The MiFID II Directive is also completed by level 3 Guidelines prepared by the European Securities and Markets Authority (ESMA). ESMA consulted on and published Guidelines on cross-selling, on complex debt instruments and structured deposits, on the assessment of knowledge and competence, on product governance (and the target market in particular), on the assessment of suitability of the members of the management body and key function holders, and on certain aspects of the MiFID II suitability requirements. In summer 2019, ESMA consulted on draft Guidelines on the MiFID II compliance function, adjusting existing 2012 guidelines to the adapted MiFID II rules. BIPAR responded to this consultation, focusing on the application of the proportionality principle in practice. ESMA published it final Guidelines in June 2020. In the final Guidelines, the suggestion of having a “core team within compliance staff members whose sole area of responsibility is MiFID compliance” was deleted.Guidelines are not legally binding, but they are subject to the “comply or explain” procedure. From the moment that the Guidelines are published in all languages, a two-month period starts to run during which the national competent authorities have to notify ESMA as to whether they comply or intend to comply with the Guidelines, stating their reasons for non-compliance.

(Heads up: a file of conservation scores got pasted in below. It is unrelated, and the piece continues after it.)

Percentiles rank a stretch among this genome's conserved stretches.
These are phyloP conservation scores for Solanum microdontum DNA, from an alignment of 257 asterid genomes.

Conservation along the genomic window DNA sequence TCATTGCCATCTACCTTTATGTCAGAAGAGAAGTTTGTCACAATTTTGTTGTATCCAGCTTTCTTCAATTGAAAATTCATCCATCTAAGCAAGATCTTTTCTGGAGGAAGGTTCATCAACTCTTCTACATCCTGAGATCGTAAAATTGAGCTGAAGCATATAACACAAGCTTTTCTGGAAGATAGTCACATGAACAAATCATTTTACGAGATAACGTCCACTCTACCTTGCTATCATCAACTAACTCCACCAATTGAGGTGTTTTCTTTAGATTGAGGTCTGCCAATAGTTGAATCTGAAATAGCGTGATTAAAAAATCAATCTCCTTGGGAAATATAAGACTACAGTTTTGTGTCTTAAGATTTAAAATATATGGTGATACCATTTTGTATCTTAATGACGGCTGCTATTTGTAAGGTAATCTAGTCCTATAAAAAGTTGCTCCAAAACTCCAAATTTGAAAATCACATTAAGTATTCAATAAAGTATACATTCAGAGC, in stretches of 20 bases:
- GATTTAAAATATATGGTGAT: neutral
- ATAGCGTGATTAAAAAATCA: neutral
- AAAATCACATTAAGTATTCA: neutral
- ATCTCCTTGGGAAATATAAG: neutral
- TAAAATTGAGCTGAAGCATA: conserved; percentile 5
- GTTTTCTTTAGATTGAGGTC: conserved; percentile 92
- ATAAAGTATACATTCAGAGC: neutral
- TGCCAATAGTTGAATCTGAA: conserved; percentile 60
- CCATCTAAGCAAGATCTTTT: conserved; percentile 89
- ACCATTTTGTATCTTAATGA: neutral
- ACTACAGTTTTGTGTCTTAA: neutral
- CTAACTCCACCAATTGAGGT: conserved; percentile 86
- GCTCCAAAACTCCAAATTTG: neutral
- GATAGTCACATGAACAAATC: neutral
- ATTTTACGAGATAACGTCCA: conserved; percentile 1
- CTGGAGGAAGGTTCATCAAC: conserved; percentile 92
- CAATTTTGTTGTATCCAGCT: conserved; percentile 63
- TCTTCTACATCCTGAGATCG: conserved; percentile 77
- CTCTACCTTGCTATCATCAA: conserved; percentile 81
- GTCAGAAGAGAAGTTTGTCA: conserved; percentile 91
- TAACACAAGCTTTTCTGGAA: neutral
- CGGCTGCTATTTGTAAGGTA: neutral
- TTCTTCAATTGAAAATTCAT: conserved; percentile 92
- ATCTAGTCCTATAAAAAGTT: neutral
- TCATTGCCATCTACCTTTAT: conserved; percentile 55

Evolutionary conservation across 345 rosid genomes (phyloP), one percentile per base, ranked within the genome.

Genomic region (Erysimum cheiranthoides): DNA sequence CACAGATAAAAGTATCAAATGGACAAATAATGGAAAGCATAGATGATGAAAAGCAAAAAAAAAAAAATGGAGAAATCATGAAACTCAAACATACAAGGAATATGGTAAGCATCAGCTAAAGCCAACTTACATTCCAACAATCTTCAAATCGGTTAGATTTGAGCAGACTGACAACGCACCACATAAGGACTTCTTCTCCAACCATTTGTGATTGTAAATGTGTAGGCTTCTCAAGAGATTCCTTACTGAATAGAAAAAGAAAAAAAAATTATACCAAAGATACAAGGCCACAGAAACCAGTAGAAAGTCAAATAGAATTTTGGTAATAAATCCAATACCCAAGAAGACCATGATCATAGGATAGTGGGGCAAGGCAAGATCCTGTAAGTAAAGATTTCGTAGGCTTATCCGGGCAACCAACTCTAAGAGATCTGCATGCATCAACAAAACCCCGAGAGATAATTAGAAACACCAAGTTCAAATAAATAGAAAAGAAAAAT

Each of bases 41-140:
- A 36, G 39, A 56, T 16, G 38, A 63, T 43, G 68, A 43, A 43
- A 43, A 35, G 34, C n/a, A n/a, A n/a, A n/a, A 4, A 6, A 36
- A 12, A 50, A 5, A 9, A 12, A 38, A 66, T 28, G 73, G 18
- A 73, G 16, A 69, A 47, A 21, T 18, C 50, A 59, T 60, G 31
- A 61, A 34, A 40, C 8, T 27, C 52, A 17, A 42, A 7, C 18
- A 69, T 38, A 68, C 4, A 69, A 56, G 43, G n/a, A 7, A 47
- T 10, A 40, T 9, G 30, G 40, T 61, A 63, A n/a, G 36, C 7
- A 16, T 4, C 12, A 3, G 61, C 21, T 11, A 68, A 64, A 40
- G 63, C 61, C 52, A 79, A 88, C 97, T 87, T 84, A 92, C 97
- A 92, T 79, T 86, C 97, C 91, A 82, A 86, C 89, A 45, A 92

Questions & Answers (Q&As)
In 2019 and 2020, ESMA published various updates on its Q&As regarding the implementation of investor protection and intermediaries’ topics under MiFID II. The purpose of these Q&As is to “promote common supervisory approaches and practices in the application of MiFID II/ MiFIR for investor protection topics, providing responses to questions posed by the general public, market participants and competent authorities in relation to the practical application of MiFID II/ MiFIR requirements”.
The updates deal with topics such as:
In February 2020, ESMA launched a “common supervisory action” on suitability, meaning that national competent authorities simultaneously check the application of the MiFID II suitability requirements. This follows a similar exercise in 2018 regarding the MiFID II appropriateness test. ESMA stated the exercise would also help in the analysis of whether, and how, the costs of investment products are taken into account by firms when recommending an investment product to a client.
Review of MiFID II and next steps
The European Commission was required to review parts of MiFID II by March 2020. ESMA had to prepare various contributions to the Commission in this respect, for example on the impact of the MiFID II requirement to disclose any fees, commissions and non-monetary benefits in connection with the provision of an investment service or an ancillary service to the client, including its impact on the proper functioning of the internal market on cross-border investment advice.